Pre-Instagram, Facebook, DC musician ‘struck a pose’ in first photo ever shared on web

Even though sharing photographs on social media is ubiquitous in 2022, a D.C.-based singer can remember when nobody posted photos, since she was in the first photo ever uploaded on the World Wide Web.

Les Horribles Cernettes
Lynn Veronneau (far right) told WTOP her band was preparing for a show backstage when this photo was taken. It would become the first picture uploaded to The World Wide Web. (Courtesy Silvio de Gennaro)

Lynn Veronneau grew up near Montreal, but in the early 1990s, Veronneau had classical voice training in France and was a member of The Cernettes — a French/Swiss, all-women band, based at the CERN laboratory in Switzerland. CERN is derived from the French acronym for European Council for Nuclear Research.

One evening, they were preparing for a show.

“We were backstage, all dressed up,” Veronneau said. “We just struck a pose.”

Silvano de Gennaro, a computer scientist at CERN, snapped a photograph of the band to use for promotional purposes but realized the image was too cluttered for an album cover.

“It was backstage, so it was just piles of dresses,” Veronneau said. “Photoshop was brand new, so he had to Photoshop the background out.”



A few years earlier, in 1989, British scientist Tim Berners-Lee had invented the World Wide Web, while working at CERN. On July 18, 1992, that scientist uploaded the Cernettes photo to the web — the first time a personal photo was ever posted online.

Berners-Lee created a webpage for the photo, which de Gennaro estimated was probably 120 pixels by 50 pixels and took a minute to upload.

Asked if she recalled if the band chose the particular photo before it was uploaded to the web: “That’s a good question, I don’t remember seeing it in print. I looked at the photo on the website for the band, which was the very first band website in the world.”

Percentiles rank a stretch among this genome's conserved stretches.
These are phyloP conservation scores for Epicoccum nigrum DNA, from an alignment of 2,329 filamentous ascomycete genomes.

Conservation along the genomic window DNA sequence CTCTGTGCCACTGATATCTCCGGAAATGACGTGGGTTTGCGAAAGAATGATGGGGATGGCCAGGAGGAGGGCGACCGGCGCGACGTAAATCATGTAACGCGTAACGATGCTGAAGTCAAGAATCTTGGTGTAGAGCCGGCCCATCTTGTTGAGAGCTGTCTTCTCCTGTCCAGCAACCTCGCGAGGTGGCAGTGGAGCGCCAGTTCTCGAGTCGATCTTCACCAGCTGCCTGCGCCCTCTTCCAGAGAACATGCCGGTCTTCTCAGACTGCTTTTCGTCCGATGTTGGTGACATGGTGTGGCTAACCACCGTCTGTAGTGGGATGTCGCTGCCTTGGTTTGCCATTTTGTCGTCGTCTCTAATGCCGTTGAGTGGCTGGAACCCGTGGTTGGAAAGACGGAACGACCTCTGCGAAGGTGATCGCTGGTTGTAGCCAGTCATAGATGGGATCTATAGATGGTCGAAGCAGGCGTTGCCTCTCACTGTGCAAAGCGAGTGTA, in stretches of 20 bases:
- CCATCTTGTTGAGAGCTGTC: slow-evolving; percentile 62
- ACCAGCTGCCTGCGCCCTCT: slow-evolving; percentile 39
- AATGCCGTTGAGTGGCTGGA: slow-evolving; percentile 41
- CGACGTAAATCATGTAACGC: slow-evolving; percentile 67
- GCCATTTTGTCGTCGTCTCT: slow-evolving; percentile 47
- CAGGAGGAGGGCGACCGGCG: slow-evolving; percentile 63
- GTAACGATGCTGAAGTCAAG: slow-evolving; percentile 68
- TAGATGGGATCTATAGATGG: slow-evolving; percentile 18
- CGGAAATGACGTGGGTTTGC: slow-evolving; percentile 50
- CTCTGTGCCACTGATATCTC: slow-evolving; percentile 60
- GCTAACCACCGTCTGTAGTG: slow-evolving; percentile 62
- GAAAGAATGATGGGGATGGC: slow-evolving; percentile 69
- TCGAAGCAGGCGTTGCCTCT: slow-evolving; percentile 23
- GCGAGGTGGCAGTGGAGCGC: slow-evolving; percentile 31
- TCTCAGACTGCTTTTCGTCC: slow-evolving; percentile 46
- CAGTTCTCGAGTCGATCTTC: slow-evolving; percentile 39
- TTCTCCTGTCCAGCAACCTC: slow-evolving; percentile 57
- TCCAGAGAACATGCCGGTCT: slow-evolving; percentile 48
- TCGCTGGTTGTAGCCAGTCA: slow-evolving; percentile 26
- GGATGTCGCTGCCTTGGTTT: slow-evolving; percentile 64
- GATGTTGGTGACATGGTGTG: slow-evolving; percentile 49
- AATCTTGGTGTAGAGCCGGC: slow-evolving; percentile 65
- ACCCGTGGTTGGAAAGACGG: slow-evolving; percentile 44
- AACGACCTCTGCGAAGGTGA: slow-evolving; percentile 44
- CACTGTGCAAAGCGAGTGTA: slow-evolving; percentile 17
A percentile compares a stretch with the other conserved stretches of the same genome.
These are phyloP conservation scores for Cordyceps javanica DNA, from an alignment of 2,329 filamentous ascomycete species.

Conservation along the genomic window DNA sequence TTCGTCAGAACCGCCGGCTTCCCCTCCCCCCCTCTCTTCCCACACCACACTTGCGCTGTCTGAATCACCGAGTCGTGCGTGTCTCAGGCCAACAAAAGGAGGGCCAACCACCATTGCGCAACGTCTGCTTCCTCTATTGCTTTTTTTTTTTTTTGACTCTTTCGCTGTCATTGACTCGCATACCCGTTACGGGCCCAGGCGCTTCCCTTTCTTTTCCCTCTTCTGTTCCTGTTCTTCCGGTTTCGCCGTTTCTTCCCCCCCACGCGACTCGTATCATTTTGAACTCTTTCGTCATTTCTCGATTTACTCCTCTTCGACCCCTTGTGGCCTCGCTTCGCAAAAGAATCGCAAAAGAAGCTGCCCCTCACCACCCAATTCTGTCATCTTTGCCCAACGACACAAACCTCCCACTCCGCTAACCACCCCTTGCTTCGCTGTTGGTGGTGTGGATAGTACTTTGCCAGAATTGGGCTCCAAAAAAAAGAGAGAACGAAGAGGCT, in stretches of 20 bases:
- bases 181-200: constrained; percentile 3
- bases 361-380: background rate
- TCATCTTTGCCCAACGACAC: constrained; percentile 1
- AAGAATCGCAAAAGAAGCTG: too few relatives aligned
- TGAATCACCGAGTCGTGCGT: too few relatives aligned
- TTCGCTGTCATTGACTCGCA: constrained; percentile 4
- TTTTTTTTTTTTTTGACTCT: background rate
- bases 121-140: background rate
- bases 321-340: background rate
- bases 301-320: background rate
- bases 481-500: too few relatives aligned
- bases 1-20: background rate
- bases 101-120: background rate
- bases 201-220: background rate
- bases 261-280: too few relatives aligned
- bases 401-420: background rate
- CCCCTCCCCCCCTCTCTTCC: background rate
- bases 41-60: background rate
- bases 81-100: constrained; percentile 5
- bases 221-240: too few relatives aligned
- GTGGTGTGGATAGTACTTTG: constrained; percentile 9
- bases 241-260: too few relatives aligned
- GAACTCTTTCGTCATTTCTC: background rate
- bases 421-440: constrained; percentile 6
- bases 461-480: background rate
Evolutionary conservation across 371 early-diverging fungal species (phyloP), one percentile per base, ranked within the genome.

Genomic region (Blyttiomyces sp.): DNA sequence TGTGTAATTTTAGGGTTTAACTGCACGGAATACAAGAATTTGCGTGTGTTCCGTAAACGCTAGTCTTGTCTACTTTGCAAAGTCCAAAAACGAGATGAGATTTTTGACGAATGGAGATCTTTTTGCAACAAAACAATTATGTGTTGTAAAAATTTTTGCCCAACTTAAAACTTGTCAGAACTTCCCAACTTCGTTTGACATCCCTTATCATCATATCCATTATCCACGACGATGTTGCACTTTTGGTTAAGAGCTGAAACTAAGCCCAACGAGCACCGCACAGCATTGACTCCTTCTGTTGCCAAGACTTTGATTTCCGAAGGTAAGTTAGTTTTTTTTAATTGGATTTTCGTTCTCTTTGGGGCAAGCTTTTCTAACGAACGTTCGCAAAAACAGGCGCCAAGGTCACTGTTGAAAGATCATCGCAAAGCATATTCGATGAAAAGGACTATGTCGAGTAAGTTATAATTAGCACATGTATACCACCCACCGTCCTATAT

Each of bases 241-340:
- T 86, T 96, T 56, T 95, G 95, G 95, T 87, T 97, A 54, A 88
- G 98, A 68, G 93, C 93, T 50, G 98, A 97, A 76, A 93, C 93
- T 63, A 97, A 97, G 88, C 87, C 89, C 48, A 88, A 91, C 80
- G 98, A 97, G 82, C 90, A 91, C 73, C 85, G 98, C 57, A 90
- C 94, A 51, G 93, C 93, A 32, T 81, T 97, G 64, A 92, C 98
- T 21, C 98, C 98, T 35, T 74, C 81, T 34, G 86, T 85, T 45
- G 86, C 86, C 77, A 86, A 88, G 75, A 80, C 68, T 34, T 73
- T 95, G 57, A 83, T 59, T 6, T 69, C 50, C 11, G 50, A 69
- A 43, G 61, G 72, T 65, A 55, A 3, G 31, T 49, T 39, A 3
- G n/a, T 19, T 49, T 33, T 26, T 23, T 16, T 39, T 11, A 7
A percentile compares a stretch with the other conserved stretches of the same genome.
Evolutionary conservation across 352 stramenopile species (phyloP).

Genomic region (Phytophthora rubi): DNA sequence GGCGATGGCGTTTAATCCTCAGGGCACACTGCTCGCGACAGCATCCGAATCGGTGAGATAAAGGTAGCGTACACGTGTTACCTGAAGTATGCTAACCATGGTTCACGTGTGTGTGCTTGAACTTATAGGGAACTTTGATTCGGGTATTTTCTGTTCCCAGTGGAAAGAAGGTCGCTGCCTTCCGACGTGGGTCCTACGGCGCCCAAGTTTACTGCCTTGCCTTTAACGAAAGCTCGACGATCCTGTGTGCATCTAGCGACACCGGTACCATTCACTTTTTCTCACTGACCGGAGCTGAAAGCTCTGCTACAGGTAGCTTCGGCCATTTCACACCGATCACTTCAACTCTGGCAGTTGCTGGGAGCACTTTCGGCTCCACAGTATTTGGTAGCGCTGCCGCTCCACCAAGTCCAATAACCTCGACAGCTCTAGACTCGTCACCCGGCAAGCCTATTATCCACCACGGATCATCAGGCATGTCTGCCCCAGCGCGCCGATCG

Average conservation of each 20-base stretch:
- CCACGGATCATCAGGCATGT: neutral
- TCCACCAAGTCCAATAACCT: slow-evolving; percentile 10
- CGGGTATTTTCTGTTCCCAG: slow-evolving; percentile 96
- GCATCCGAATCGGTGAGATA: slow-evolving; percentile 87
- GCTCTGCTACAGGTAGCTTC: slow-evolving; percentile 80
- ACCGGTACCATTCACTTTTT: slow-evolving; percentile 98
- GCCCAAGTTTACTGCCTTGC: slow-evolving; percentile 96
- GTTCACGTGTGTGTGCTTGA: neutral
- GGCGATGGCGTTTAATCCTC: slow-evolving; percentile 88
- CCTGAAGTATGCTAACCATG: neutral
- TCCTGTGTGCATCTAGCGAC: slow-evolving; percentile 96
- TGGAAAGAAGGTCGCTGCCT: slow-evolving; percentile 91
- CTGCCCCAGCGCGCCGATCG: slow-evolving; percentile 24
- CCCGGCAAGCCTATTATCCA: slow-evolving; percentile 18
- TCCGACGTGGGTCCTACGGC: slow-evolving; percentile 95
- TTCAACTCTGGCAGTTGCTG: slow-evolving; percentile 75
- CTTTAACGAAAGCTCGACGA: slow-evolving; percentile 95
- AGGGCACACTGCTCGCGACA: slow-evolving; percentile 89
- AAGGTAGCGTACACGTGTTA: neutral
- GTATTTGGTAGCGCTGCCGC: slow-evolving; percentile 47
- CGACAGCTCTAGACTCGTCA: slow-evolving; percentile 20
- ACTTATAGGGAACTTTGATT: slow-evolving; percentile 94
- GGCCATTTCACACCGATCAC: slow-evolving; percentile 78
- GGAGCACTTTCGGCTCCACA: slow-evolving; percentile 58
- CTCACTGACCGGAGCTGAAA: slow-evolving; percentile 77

The internet, which at the time was spelled with a capital I, existed before the web.

“At that point, there were other images on the net, but they were all scientific. They were data-driven, or it was about a scientist,” Veronneau said.

“At some point, you realize, ‘Wait, this can be used with images for general communication, for art, for entertainment.’ So, it hadn’t occurred, until it did.”

Now, she and her husband, Ken Avis, use social media to promote their acoustic, multilingual, world-jazz band, Veronneau.

As for why photo sharing has become so popular? “It’s cliché, but it is worth a thousand words.”

Neal Augenstein

Neal Augenstein has been a reporter at WTOP since 1997. Through the years, Neal has covered many of the crimes and trials that have gripped the region. Neal's been pleased to receive awards over the years for hard news, feature reporting, use of sound and sports.

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